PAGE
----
A new treatment has shown "remarkable" progress in fighting HIV, doctors report. The work is being carried out by five of Britain's top universities -- Oxford, Cambridge, Imperial College London, University College London and King's College London -- coordinated by the NHS.
A 44-year-old British man could become the first ever patient to be cured by HIV using a treatment developed by five UK universities working together. The man (who has asked to remain anonymous) is one of 50 trial patients for a new drug that can attack the virus even in its dormant form, the team reports.
The man's blood has been tested clean of HIV, the scientists told The Sunday Times, although that could be the effect of regular treatments. The catch with the virus -- and what's made it so tricky to cure in the past -- is that it can infect white T-cells, splicing itself into their DNA. Not only does this make the cells ignore the virus, but after the drugs clear a patient's system, they actually produce more of the virus. If these infected cells were cleared out, it could prove to be the first real cure for HIV -- and that's what the team has been working on.
"This is one of the first serious attempts at a full cure for HIV," said managing director of the National Institute for Health Research Office for Clinical Research Infrastructure Mark Samuels.
"We are exploring the real possibility of curing HIV. This is a huge challenge and it's still early days but the progress has been remarkable."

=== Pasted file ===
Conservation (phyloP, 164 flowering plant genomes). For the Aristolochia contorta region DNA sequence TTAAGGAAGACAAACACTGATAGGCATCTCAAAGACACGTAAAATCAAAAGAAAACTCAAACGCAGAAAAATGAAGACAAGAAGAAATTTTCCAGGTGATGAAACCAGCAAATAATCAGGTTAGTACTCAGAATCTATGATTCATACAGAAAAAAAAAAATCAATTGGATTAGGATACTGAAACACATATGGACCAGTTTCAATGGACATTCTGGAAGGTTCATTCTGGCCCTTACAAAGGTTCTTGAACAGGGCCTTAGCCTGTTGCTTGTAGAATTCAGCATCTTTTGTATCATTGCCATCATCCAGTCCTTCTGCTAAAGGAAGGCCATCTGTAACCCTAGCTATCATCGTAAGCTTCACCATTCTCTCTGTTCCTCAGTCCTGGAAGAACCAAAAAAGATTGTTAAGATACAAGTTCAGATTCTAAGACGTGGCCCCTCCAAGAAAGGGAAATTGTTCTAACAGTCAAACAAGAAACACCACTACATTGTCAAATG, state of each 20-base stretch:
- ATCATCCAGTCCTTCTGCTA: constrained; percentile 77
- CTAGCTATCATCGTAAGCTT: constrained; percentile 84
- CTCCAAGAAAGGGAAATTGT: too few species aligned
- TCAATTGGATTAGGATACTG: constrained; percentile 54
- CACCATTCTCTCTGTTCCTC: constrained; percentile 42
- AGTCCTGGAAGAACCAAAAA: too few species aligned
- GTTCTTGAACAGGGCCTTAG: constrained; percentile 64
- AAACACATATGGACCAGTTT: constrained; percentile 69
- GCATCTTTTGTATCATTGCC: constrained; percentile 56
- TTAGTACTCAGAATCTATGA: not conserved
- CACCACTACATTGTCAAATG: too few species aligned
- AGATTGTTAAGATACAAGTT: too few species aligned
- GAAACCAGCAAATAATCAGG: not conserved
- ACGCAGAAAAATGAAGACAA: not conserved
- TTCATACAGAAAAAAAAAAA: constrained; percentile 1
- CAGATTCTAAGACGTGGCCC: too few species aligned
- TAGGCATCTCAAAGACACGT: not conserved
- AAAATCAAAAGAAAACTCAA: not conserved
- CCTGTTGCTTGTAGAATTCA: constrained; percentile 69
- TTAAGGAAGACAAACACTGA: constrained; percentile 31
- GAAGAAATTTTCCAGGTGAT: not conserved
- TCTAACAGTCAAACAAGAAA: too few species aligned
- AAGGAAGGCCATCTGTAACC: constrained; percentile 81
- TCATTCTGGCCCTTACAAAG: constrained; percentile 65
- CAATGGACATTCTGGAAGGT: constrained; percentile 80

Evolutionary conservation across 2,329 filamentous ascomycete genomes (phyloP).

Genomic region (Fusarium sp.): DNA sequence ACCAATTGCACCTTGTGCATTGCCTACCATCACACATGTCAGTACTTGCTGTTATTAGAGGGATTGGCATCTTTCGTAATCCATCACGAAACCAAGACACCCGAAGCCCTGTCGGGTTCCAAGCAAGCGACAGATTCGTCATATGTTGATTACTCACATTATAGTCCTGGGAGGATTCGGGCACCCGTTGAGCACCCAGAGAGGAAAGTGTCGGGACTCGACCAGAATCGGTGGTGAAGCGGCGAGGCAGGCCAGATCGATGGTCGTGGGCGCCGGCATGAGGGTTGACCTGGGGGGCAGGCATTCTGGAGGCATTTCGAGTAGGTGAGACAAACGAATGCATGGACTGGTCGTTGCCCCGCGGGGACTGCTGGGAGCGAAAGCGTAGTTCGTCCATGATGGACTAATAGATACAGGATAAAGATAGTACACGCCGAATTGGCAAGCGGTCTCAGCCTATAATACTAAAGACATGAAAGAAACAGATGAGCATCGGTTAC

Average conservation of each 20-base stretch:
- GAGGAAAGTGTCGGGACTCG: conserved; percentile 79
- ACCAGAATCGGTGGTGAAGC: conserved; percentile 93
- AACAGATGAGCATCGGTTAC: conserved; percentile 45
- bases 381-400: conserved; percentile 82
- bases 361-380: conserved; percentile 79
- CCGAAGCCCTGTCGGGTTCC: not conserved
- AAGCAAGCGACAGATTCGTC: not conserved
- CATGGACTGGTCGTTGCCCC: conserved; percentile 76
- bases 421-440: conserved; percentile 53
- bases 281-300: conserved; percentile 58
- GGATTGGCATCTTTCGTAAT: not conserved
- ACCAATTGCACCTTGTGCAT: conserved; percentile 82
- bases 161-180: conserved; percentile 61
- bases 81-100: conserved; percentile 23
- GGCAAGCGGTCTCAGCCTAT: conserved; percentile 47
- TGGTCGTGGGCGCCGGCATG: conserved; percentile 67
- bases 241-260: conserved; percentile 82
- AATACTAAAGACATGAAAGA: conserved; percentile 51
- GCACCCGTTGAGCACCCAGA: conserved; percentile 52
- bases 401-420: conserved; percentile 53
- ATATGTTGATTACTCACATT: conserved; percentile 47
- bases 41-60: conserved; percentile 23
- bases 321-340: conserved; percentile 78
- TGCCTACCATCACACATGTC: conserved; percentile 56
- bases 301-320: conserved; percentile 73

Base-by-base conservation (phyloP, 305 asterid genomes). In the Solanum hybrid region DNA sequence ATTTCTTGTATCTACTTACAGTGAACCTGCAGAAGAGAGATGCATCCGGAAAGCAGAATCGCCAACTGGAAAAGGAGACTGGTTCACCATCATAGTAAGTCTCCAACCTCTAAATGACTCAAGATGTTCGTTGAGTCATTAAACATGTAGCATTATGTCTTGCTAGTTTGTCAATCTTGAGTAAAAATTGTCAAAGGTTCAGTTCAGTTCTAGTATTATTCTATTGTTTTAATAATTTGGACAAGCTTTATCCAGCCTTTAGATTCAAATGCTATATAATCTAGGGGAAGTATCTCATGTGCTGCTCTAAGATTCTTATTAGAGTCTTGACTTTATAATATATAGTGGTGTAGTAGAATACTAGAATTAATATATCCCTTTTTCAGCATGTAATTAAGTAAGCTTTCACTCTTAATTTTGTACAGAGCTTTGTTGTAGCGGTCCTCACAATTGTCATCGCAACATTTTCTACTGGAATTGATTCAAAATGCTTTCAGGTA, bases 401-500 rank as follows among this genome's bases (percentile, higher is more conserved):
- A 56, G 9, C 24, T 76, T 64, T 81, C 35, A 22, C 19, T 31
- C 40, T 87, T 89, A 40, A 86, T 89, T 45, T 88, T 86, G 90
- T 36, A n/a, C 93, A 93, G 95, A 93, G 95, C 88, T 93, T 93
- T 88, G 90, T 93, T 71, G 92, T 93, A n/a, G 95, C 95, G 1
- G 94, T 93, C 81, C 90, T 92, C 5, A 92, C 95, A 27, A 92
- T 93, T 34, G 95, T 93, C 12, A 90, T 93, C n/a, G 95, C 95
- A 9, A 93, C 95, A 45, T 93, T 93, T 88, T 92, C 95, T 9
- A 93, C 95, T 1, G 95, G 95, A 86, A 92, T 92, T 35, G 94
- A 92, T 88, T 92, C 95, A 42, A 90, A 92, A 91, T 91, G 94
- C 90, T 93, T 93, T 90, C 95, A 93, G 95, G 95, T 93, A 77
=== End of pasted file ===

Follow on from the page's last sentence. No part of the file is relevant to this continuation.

Currently, the most efficient treatment we have against HIV are anti-retroviral therapies (Art), which work pretty well at destroying the virus but they can't spot the infected T-cells. The new treatment uses a two-pronged attack. First, a vaccine teaches the body how to identify HIV-infected cells so our immune system can clear them out. Secondly, a drug called Vorinostat is used to activate the dormant T-cells which start producing HIV-specific proteins, turning them into huge targets for healthy white cells.
Imperial College London consultant physician Professor Sarah Fidler said the treatment worked in the laboratory and there was “good evidence” it will work in patients. She also stressed out that just because a drug worked once doesn't make it a treatment yet -- "We are still a long way from any actual therapy,” she said.
The anonymous patient, a social worker from London, is understandably excited about the results:
"It would be great if a cure has happened. My last blood test was a couple of weeks ago and there is no detectable virus."
"I took part in the trial to help others as well as myself. It would be a massive achievement if, after all these years, something is found to cure people of this disease. The fact that I was a part of that would be incredible."
Only two other people have ever been cured of HIV. One is Timothy Brown, also known as The Berlin Patient, who received a stem cell transplant from a patient with natural immunity to HIV in 2008. The other, a Mississippi newborn, seemed to have been cured through anti-retroviral therapy in 2013, an undoubtedly unique case.
Hopefully, they're just the first in what's to become a very long list of successes.